other hominid brain evolution. As late as 2010, it was
generally assumed that brain size increment preceded
brain reorganization. From 3.6 million years,
that’s when we have the Australopithecus prometheus,
to two million years, which is represented by
Australopithecus sediba, research indicates that Australopithecus’ cortical folding patterns in the brain were essentially chimpanzee-like. Brain volumes are also at least at the upper end of chimpanzee evolution. However, Australopithecus sediba,
which is represented here. And also this is sediba. Which was discovered in 2008. Australopithecus sediba display human-like local protrusion in the
inferior frontal area. Which is that region
that’s highlighted here. Which the researchers,
led by Kris Carlson, they call this an implication of early stages of bolstering local neuroconnectivity in area 45 in which they argue is related to speech. That’s the current consensus is that the gradual neural reorganization of the orbital frontal region in the transition from
Australopithecus to Homo, but not gradual enlargement
before transition. So, what does an increase
in brain size demand? An increase in brain size demands an increase in energy intake and/or a reduction in energy allocation to other energy demanding functions. For example, by adopting a more efficient bipedal locomotion, having a slower growth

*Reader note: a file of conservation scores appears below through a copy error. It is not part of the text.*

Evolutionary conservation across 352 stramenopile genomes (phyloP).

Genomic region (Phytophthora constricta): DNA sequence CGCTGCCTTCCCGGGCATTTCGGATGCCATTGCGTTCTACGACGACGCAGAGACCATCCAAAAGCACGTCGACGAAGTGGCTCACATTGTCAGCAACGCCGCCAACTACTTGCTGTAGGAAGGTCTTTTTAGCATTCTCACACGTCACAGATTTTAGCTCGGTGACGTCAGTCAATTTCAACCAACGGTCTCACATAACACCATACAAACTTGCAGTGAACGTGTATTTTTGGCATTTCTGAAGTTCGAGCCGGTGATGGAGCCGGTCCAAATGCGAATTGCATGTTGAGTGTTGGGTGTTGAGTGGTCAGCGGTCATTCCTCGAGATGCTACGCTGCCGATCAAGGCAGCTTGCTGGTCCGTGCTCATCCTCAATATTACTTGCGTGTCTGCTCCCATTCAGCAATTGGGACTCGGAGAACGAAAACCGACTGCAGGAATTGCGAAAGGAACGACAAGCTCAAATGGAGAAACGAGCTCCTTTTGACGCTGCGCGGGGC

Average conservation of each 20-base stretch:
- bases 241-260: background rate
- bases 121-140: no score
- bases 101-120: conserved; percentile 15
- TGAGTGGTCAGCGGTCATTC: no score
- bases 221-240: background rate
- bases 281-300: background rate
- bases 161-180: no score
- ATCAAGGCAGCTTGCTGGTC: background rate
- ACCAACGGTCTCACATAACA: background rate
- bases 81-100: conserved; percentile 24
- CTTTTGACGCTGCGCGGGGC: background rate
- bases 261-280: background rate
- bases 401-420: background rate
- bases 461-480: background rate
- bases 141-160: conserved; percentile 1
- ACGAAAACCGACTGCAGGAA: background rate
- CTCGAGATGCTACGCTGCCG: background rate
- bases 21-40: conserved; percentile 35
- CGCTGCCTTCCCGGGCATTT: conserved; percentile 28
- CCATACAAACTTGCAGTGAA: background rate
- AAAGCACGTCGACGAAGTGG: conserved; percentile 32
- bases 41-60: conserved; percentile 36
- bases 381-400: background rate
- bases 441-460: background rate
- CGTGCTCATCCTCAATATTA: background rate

and reproduction rate, and having smaller guts. All these factors have
been observed or inferred in the evolution from
Australopithecus to Homo. If you look at the
shoulder and the thorax, Australopithecus genus is characterized by a relatively elevated shoulders and a conical shape in the upper thorax. Which you can see the
shoulders here elevated. This is Australopithecus sediba. That’s modern humans. And that’s the chimpanzees. The shoulders are elevated. So, Australopithecus
have this general shape, which is similar to what
we see in the chimpanzees. The high position shoulders have been interpreted as indicative of upper limbs that were habitually
used in overhead postures in the context of arboreal locomotion and positional behaviors. That means they would
have, most of the time, been using their arms like this. That’s whether they were climbing or using that for movement in the trees. A conical-shaped torso,